Anti-terror Unit Tells Israelis to Leave Sinai

The Counter-Terrorism Bureau in the Prime Minister's Office warned Israelis to exercise caution when traveling abroad during the Jewish holidays, due to the assessment that Hezbollah may try to attack Israeli citizens, and urged citizens in Sinai to leave immediately.

In issuing its report yesterday, which it does regularly before Rosh Hashanah and Passover every year, the bureau stated the bulletin "did not involve new warnings, but rather a current assessment."

It cautioned Israelis to be vigilant regarding anything unusual, and to refrain from traveling to Muslim countries subject to specific travel warnings. These countries include Jordan, Morocco and Egypt (including Sinai).

Particularly high-level warnings have been issued regarding Sinai. An estimated 40,000 Israelis are currently there, most of them Israeli Arabs on vacation before Ramadan begins on August 20.

Other countries subject to travel warnings include Colombia, especially in light of specific information about the potential for attacks on Israelis providing security assistance to the Colombian government. High-level threats also have been issued for the Kashmir region, Mindanao in the Philippines, and parts of southern Thailand.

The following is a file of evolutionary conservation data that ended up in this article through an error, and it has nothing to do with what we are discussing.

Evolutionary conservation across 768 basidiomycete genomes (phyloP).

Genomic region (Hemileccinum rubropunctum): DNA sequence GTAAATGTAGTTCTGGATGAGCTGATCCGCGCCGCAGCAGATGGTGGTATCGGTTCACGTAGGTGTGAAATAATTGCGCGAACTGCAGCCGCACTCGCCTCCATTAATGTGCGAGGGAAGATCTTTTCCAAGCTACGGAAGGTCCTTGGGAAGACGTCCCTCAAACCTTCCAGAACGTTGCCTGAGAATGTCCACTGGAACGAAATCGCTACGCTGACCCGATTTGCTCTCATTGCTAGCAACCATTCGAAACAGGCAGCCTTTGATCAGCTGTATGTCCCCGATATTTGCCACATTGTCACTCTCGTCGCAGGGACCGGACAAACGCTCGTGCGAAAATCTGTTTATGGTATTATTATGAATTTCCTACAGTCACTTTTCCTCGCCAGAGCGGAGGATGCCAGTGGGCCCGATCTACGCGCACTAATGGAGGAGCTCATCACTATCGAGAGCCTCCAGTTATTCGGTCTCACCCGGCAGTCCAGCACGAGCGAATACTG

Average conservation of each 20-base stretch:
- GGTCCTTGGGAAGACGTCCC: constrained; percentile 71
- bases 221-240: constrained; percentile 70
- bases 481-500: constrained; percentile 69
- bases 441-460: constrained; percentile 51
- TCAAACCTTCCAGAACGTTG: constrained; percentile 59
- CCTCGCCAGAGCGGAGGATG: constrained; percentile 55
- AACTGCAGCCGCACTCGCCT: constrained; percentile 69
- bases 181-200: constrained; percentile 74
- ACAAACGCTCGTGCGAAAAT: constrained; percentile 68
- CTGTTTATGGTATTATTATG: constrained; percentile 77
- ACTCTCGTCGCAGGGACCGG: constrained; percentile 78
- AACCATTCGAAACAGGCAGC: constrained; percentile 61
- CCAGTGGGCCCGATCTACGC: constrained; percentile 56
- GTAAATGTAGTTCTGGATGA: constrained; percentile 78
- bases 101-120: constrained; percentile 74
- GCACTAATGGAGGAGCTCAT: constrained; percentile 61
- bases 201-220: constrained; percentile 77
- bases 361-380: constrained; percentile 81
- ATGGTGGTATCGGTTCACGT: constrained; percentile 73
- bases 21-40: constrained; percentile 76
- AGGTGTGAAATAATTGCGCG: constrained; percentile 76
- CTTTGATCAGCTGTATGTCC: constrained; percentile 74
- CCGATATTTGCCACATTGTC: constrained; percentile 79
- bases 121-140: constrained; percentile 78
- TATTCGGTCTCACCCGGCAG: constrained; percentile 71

The Counter-Terrorism Bureau also recommends deferring unessential travel to Kenya (especially coastal areas), Bangladesh, Nigeria and Tajikistan.

Despite the warnings, Israeli tour operators are organizing trips to Jordan, Morocco and Kenya, as well as other countries where the threat is deemed high. Arkia Airlines is offering a safari package to Kenya and Uganda. Organized groups and individual Israelis visit Morocco regularly.

Israelis abroad are advised to refuse offers from unknown or suspicious individuals, and to refuse unanticipated invitations to isolated locations. They should meet with foreigners only in the company of other trusted individuals, and not allow unknown or suspicious individuals to enter their hotel rooms. Those abroad for extended periods are advised to vary their routines and change hotels.

The warning about an attack by Hezbollah, supposedly as revenge for the assassination of Imad Mughniyeh in Damascus, comes despite the fact that Israel never has admitted to being behind the killing. Israeli businesspeople, particularly those with contacts in Arab or Muslim countries, are believed to be at greater risk.

Details regarding advisories, including information about travel warnings for specific countries, are available at the Counter-Terrorism Bureau's Web site, (in Hebrew).